Students don’t support pipeline project


Dakota Access Pipeline Map

Christie Smith

Editor’s note: a former version of this story said the Bakken Pipeline would run through the north side of the ISU campus near the Research Park. This is incorrect. The proposed route is south of the campus crossing land in the area of the ISU Dairy Farm.

Bakken Pipeline Resistance Coalition held an informational meeting about the controversial pipeline at the Memorial Union on Tuesday night.

The event was hosted by the ISU Sustainable Agriculture Student Association, ActiveUs and the Community and Regional Planning Graduate Student Club. The meeting included background information about the project, how it will affect Iowans and what students can do to oppose the pipeline.

The Bakken pipeline, also known as the Dakota Access Pipeline Project, is a proposed project to transport oil from North Dakota to Illinois, the coalition said. The pipeline would affect 18 counties in Iowa, including Story County. Dakota Access, LLC, a subsidiary of Energy Transfer Partners, introduced this project in July 2014.

Phillips 66 has partnered with the Energy Transfer Partners to help fund the project that would include more than 1,000 miles of pipeline in order to transport nearly 18 million gallons of oil per day.

So what is all the fuss about? The coalition said they are concerned with the effect the pipeline will have on the environment, landowners and public safety.

The proposed pipeline will be 30 inches in diameter and will be buried 2 to 4 feet underground. The construction of the pipeline will require a 50-foot easement where no buildings or trees will be permitted. In addition, the coalition said Bakken crude oil has a lower flash point than other oils and poses a fire risk.

“The state of Iowa is being asked to take on the risk of a dangerous project for the gain of a private corporation,” said Ahna Kruzic, graduate student in sustainable agriculture and sociology.

The proposed route of the pipeline will cross the south side of Iowa State’s campus.

“As students who attend a land grant university,” said Kruzic, “…it’s critical that we understand the risks associated with the Bakken pipeline including those to our soil, environment, community and way of life.”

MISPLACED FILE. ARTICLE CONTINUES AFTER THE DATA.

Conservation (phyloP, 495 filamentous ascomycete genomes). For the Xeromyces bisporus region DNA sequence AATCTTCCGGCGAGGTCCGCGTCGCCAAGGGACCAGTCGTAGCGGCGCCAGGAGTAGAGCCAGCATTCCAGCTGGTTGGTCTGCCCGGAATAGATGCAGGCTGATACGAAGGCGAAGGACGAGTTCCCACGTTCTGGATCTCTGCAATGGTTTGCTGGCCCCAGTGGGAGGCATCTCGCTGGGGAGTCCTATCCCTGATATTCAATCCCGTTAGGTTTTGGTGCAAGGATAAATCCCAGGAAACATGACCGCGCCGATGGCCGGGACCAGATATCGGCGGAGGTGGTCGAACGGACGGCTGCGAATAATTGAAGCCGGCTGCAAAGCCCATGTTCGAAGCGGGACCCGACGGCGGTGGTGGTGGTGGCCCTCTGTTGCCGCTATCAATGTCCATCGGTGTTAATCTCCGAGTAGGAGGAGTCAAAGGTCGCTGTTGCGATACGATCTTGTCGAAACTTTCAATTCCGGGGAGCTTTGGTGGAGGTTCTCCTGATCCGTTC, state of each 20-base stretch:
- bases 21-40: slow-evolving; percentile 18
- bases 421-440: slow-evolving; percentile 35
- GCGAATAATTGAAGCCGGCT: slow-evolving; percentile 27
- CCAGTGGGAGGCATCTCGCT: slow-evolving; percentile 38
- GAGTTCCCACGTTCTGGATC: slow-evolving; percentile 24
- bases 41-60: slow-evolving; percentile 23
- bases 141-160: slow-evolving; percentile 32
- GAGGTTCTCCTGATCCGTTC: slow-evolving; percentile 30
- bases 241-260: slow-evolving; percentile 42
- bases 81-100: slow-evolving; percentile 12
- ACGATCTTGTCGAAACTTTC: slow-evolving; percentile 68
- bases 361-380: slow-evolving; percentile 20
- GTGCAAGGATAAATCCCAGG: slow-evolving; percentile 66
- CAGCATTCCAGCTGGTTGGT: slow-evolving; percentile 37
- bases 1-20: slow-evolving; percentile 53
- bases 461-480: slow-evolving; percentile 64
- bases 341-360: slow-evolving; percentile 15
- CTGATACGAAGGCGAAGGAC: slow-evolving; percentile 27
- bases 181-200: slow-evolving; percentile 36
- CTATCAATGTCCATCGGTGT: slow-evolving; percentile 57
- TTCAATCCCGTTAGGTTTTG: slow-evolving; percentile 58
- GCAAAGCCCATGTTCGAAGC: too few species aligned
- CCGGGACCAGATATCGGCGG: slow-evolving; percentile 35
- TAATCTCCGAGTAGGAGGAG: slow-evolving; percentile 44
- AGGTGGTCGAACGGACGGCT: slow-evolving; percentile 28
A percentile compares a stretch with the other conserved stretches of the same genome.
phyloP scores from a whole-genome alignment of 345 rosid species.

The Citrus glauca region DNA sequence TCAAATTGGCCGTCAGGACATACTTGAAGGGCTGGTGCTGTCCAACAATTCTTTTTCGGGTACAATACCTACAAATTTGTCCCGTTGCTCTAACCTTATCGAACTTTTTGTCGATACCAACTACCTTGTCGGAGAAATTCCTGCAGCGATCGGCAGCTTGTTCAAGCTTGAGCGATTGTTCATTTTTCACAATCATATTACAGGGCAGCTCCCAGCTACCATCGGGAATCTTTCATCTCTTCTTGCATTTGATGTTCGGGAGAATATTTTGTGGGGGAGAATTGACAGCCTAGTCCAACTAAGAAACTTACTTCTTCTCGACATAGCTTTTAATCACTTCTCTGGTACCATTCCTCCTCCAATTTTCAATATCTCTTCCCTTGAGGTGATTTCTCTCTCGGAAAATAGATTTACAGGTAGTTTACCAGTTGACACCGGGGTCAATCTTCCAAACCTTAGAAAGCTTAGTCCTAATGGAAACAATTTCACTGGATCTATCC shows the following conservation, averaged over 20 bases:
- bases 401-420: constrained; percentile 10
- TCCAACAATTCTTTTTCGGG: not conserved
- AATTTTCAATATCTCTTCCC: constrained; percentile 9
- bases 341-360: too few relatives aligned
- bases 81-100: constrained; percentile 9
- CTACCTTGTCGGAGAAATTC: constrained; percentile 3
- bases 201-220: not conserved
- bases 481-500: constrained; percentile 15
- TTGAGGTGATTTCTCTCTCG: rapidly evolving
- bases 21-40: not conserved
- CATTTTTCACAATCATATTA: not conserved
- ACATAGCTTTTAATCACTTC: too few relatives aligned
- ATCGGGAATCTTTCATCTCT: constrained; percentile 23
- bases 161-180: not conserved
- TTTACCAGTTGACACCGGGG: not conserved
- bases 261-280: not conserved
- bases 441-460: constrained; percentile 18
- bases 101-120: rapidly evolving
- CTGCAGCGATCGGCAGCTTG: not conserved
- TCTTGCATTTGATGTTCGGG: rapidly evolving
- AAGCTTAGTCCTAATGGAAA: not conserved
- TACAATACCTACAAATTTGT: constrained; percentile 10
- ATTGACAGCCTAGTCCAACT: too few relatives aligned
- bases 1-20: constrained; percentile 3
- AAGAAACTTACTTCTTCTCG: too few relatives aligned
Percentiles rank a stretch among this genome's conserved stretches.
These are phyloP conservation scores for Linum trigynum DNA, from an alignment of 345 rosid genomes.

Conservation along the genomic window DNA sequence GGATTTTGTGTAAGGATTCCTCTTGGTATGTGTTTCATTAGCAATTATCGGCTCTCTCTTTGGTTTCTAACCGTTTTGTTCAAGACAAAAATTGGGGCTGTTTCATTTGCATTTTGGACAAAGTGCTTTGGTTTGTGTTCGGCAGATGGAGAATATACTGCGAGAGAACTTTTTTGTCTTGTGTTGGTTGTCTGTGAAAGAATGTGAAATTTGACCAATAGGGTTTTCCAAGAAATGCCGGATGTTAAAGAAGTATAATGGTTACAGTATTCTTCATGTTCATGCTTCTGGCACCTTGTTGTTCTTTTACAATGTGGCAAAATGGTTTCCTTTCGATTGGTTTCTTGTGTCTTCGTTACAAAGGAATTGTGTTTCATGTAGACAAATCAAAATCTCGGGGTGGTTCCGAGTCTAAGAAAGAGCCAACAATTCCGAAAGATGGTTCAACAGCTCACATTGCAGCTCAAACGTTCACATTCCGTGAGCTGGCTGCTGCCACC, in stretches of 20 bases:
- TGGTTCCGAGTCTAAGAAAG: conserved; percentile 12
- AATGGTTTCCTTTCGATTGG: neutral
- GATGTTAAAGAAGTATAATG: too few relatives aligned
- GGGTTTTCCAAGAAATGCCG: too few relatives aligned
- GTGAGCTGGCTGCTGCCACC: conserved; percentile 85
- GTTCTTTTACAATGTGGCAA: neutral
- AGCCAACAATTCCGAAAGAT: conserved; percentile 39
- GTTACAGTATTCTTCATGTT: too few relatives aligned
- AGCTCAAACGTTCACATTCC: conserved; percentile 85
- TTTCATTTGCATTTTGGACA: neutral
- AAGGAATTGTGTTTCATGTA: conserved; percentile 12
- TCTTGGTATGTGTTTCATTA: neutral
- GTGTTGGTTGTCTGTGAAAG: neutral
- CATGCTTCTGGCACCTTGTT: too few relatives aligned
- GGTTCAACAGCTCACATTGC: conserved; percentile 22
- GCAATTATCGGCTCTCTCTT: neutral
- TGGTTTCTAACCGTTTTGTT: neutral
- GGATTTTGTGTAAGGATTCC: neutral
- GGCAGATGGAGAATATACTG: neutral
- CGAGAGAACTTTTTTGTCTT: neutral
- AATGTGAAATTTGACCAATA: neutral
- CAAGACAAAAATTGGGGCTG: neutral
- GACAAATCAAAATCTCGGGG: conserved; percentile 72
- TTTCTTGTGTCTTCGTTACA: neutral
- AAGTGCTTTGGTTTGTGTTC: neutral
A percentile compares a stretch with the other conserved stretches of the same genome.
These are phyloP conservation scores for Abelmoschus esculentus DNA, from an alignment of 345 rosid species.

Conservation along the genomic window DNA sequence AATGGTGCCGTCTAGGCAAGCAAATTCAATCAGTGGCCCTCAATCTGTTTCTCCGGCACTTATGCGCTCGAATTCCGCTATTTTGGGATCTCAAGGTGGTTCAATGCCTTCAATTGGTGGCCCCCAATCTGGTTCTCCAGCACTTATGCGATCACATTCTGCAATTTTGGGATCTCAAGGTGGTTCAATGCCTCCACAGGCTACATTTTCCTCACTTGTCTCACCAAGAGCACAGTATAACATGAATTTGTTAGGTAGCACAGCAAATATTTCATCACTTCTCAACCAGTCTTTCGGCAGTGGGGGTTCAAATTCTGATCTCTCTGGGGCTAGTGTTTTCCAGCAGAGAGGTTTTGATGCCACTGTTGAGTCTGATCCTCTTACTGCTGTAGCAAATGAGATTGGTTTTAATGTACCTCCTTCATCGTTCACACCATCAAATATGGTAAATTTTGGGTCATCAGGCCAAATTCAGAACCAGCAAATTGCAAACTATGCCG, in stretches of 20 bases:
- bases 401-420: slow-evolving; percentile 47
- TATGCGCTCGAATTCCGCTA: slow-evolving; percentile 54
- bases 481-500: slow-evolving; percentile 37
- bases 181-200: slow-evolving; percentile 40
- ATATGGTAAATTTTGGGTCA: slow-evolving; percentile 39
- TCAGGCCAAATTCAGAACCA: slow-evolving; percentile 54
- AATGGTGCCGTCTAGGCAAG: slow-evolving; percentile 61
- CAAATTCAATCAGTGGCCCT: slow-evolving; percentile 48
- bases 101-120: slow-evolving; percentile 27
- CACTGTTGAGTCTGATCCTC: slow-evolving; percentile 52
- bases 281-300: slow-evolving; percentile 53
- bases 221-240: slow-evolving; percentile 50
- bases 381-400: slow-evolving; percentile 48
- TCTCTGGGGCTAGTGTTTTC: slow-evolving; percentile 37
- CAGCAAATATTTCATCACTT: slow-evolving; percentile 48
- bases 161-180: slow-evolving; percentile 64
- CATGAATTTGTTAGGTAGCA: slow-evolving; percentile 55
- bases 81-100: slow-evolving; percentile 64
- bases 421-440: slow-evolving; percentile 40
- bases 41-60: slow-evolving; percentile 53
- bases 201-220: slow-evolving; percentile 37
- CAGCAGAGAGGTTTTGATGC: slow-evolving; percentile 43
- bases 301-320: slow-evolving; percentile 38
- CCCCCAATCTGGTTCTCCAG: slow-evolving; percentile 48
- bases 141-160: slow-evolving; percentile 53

According to the coalition, the pipeline will also cross all the major watersheds in Iowa, posing the risk of contaminated drinking water. They said that landowners will be forced to comply with the Energy Transfer Partners plans or will be subjected to eminent domain—the practice of private property being seized by the government for public use.

Dan Gannon, a farmer with more than 200 acres in Jasper County, is one of the landowners whose property is sought after for the project.

“We have the right to protect our land and our families from this type of tyranny,” Gannon said, referring to the practice of eminent domain.

Gannon said Energy Transfer Partners does not care about Iowa; all they care about is money.

In addition to the potential effects the pipeline could have on Iowans, the coalition said the pipeline would also perpetuate America’s reliance on fossil fuels, which has been linked to climate change.

Stephen Biggs, assistant professor of philosophy and religious studies, said by supporting the pipeline, Iowans would be sending the message to investors that renewable resources are not the priority.

The coalition said oil spills are also a concern for Iowans; as Kruzic put it, “It’s not if [there will be a spill], it’s when.”

Rivka Fidel, graduate student in soil science, told the audience more than 90 percent of the land in Iowa is used for agriculture.

“Soil is not a renewable resource,” said Fidel. “Is this pipeline worth risking Iowa’s most valuable natural resource?”

The project, which is expected to be operational in 2016, will not have a justifiable impact on the Iowa economy, nor will it lead to energy independence, the coalition said.

According to the coalition, the pipeline will create 12 permanent jobs in Iowa. The group also said the oil from the pipeline will likely be exported to other countries.

The coalition has created a petition to stop construction of the project and has also created a link on their website to submit an objection to the Iowa Utilities Board. You can visit to learn more about their cause or get involved.